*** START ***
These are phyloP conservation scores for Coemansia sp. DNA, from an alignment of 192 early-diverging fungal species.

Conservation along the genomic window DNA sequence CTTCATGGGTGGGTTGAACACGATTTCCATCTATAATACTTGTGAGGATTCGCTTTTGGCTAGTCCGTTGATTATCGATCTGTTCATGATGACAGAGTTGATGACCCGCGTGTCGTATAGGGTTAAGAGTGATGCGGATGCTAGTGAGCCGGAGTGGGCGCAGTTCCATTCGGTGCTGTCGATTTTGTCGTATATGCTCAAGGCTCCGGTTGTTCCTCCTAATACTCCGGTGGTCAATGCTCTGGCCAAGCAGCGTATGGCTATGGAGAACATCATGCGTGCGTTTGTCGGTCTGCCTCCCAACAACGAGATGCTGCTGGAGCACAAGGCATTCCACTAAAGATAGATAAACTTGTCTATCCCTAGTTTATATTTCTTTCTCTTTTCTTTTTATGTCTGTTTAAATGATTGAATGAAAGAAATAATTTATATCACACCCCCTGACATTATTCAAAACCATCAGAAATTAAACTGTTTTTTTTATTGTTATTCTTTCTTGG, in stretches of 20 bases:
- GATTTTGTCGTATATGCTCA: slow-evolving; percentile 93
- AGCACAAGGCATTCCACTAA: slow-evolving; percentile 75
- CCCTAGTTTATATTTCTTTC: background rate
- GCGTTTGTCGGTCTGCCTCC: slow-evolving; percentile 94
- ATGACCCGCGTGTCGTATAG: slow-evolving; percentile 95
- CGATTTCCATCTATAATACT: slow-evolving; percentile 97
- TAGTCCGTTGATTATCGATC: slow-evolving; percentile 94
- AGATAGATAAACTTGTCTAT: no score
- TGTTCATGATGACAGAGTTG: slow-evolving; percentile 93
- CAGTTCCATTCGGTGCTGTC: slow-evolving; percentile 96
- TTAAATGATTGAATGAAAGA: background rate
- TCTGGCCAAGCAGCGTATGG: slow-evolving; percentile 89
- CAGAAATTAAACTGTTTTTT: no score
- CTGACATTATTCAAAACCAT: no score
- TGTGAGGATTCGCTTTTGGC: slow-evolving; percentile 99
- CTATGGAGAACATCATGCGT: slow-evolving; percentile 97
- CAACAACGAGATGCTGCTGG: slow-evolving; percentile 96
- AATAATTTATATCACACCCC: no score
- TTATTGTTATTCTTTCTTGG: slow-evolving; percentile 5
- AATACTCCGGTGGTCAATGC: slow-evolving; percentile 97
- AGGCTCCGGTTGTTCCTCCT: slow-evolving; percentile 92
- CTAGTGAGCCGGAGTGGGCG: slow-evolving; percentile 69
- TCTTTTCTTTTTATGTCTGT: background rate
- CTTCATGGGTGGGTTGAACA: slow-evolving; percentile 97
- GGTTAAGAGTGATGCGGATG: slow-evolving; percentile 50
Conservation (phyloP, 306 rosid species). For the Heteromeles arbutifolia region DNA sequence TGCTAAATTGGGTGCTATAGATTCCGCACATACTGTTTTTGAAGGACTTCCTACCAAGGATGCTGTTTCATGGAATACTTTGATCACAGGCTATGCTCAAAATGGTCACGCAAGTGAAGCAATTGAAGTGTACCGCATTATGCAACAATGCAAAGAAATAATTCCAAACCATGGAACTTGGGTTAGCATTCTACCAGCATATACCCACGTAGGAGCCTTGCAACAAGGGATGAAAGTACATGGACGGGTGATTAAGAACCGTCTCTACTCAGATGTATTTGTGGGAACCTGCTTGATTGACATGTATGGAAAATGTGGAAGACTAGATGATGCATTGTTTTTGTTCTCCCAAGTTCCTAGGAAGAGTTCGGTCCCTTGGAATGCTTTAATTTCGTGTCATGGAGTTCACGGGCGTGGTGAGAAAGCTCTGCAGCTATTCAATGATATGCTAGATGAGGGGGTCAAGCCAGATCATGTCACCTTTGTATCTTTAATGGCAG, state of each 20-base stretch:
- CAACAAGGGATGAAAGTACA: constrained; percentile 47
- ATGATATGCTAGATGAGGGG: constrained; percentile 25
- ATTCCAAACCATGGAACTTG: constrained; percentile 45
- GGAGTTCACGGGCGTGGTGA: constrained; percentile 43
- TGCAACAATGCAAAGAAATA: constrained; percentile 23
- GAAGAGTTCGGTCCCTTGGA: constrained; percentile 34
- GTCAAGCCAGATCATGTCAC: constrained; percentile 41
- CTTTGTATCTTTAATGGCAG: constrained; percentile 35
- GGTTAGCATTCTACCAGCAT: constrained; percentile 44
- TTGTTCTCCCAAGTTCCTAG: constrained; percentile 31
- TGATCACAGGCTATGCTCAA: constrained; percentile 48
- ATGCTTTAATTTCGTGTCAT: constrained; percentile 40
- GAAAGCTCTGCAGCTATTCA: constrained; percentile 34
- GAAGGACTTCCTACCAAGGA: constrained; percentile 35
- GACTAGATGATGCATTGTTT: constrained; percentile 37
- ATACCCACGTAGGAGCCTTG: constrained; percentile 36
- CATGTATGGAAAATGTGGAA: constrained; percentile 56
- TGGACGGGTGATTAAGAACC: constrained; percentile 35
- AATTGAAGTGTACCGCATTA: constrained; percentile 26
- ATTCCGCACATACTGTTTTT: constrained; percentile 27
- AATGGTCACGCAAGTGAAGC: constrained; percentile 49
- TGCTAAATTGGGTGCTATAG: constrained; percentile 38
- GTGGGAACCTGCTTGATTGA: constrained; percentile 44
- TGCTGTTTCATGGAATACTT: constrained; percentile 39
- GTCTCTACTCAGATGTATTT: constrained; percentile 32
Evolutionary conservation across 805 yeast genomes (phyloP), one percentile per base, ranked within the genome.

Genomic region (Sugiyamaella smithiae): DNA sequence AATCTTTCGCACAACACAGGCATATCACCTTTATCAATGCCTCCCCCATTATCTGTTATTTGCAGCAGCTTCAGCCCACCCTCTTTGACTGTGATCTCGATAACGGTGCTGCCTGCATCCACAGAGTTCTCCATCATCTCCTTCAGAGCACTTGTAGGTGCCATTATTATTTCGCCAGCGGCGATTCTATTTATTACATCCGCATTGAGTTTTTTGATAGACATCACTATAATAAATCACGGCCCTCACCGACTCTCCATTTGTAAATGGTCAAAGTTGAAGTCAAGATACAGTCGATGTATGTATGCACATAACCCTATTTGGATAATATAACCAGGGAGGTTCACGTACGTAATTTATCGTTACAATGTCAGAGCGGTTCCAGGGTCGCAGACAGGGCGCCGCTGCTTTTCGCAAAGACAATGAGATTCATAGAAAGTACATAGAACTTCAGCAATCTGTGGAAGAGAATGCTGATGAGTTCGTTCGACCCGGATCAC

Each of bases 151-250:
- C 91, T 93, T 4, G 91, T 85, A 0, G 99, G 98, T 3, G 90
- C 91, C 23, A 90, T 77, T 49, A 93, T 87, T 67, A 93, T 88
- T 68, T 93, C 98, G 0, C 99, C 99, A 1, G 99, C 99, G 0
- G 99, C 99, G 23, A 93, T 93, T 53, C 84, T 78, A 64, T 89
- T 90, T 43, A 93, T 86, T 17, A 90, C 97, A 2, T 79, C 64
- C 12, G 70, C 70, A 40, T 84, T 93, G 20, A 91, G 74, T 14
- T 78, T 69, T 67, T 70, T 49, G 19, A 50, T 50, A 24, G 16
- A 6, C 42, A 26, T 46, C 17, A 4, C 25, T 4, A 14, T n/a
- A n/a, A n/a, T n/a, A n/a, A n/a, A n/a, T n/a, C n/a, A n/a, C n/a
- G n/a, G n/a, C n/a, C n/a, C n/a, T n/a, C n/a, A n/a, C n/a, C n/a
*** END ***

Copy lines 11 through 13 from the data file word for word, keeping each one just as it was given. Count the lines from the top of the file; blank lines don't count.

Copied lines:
- TGTTCATGATGACAGAGTTG: slow-evolving; percentile 93
- CAGTTCCATTCGGTGCTGTC: slow-evolving; percentile 96
- TTAAATGATTGAATGAAAGA: background rate